Kyle Ardoin won a full four-year term as secretary of state Saturday night in a do-over election against his opponent in last year’s special election.

With almost all the votes counted, Republican Ardoin had about 59% of the 1.46 million votes cast and was about 266,000 ballots ahead of his Democratic opponent, Gwen Collins-Greenup, of Clinton.

The third highest-ranked state executive, the secretary of state holds Louisiana’s official seal, registers new businesses, archives government papers and runs a few museums, as well as overseeing the state’s elections.

A former Baton Rouge lobbyist who served as the top assistant to Tom Schedler in charge of day-to-day operations, Ardoin took over the office when his boss resigned after being accused of sexual misconduct with an employee. After saying he wouldn’t, Ardoin nevertheless joined the race to fill out the remaining year of Schedler’s term and ended up facing Collins-Greenup in December 2018.

A pastor, accountant and law student with two sons in college, Collins-Greenup traveled around the state to meet voters at churches, at community events and even when she “was just jogging or something."

Largely unknown among a pack of legislators and top-level bureaucrats, Collins-Greenup’s relentless retail campaign helped her emerge at the top of the nine-candidate field in 2018 primary. But, as often is the case for Democrats running statewide in red Louisiana, she lost to a Republican in the head-to-head runoff.

Collins-Greenup felt she had a better chance this year when turnout was expected to be far greater than the 17% turnout in last year's election.

The office has been held by Republicans for 29 of the past 31 years. When Fox McKeithen died in office, his second-in-command, a registered Democrat, filled out the remaining two years of his term.

Ardoin burnishes his conservative partisan views far more than earlier secretaries of state, who as the official in charge elections tended to downplay their personal political philosophies.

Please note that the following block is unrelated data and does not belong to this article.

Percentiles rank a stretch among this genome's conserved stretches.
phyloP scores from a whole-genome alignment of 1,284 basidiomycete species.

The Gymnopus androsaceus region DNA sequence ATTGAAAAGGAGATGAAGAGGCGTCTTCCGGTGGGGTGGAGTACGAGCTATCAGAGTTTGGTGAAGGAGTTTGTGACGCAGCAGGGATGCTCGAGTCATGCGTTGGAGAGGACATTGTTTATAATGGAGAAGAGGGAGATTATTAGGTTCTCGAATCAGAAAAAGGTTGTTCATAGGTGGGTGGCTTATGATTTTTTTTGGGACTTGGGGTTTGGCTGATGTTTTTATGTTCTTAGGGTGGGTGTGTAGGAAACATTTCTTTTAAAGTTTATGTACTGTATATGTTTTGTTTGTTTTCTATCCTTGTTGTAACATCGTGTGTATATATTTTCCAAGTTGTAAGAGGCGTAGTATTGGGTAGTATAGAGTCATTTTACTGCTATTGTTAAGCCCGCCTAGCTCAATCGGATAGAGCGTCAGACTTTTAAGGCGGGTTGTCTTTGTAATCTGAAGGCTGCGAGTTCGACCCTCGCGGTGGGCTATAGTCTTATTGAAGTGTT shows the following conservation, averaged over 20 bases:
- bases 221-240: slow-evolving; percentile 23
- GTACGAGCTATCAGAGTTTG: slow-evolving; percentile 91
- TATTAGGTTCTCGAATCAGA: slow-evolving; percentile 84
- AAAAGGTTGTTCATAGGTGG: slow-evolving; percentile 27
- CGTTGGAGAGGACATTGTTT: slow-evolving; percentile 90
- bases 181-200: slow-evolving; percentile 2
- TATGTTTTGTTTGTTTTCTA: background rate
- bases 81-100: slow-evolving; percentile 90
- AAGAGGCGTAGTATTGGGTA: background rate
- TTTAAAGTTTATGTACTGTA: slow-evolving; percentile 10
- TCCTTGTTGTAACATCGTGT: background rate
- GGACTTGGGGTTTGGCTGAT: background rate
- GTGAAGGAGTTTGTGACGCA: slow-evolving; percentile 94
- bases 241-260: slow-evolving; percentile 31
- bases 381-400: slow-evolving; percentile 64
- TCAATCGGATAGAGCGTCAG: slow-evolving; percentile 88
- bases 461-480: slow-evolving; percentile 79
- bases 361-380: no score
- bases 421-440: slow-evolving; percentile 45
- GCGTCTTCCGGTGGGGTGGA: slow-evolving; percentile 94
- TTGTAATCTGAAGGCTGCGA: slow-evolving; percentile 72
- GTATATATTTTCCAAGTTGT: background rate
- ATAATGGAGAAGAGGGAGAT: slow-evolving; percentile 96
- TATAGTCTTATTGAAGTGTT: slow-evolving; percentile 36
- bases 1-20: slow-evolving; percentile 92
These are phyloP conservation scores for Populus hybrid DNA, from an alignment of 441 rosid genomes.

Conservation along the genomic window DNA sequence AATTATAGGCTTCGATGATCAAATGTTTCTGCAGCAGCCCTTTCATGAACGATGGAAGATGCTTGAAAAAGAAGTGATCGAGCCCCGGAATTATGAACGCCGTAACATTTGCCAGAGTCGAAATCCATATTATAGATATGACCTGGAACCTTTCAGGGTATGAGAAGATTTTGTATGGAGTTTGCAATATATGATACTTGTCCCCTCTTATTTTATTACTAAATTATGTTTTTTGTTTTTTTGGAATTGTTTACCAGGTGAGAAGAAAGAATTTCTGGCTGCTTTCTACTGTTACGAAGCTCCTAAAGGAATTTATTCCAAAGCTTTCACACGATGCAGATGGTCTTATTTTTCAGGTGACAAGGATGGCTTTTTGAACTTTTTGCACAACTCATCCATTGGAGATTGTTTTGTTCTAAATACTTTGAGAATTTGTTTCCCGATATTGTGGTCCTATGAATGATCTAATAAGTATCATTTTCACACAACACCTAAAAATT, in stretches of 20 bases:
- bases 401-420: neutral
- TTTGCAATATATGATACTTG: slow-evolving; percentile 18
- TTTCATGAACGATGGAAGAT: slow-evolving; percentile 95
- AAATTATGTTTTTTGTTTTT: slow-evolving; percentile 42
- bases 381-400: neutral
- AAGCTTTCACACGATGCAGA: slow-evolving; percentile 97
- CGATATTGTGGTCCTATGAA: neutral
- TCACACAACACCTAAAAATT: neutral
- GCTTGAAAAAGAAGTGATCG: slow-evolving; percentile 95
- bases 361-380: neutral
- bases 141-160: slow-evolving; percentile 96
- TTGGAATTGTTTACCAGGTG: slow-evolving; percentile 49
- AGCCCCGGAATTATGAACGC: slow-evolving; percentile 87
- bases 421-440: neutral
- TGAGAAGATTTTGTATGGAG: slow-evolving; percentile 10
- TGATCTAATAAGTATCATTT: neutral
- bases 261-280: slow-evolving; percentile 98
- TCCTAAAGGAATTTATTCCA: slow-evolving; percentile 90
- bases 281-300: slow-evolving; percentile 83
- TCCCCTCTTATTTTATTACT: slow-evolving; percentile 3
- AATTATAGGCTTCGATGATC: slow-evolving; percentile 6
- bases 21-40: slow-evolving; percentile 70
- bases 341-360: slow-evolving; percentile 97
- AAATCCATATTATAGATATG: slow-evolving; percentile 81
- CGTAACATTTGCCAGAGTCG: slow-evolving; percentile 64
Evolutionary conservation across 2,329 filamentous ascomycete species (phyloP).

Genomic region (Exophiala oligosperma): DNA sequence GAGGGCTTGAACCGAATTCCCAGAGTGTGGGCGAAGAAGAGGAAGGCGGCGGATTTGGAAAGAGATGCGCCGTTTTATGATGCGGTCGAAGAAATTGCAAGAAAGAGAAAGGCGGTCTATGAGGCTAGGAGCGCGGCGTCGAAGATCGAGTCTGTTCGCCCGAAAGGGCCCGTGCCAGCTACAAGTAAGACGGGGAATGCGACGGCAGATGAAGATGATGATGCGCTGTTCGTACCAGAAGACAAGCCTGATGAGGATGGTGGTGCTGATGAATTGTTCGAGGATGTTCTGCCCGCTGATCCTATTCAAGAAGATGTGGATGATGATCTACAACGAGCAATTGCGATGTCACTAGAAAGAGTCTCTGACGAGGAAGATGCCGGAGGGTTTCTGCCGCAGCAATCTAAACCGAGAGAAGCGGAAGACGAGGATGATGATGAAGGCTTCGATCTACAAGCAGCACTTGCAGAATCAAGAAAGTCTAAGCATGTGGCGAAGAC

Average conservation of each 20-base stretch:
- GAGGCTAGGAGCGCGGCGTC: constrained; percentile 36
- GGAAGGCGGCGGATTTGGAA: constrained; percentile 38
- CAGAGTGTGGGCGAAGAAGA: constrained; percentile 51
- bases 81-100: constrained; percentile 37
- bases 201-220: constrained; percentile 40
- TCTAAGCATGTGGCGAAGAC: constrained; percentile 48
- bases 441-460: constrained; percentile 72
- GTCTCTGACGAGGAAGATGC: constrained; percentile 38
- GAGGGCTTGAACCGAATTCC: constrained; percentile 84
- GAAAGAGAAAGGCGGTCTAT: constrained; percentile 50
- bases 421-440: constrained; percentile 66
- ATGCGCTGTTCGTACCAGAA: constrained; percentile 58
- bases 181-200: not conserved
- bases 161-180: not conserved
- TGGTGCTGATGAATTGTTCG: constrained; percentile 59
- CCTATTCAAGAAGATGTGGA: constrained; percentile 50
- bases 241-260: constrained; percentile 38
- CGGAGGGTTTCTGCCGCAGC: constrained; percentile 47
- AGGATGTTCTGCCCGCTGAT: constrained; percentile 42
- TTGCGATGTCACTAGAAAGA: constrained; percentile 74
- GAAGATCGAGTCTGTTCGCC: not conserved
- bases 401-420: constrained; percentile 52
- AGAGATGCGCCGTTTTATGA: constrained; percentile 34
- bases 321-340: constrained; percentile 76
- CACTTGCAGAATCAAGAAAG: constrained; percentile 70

But Ardoin appeared on the stage with President Donald Trump at rallies that were ostensibly for GOP gubernatorial contender Eddie Rispone. Trump praised Ardoin at the political rallies.

State law forbids a secretary of state from participating or engaging in political activity outside his own candidacy. When the issue was raised by the media and others, Ardoin’s political strategist — the secretary of state rarely speaks directly to the media — issued a statement to WAFB-TV saying Ardoin had attended the events to accept Trump’s endorsement.

From the secretary of state’s seat on the Bond Commission, Ardoin cast the deciding vote to ban two of the nation’s largest banks from competing to write loans for three highway projects because the institutions had adopted gun control policies. He also fought a law that allows convicts to vote again a few years after having successfully completed their sentences.

Republicans have rallied around initiatives to purge voters from rolls, forbid registration on Election Day and require photo IDs before allowing voters to cast ballots. Democrats, in general, have argued that such tactics hinder minorities, who are more likely to back Democratic candidates, from voting far more than voters among the majority population.

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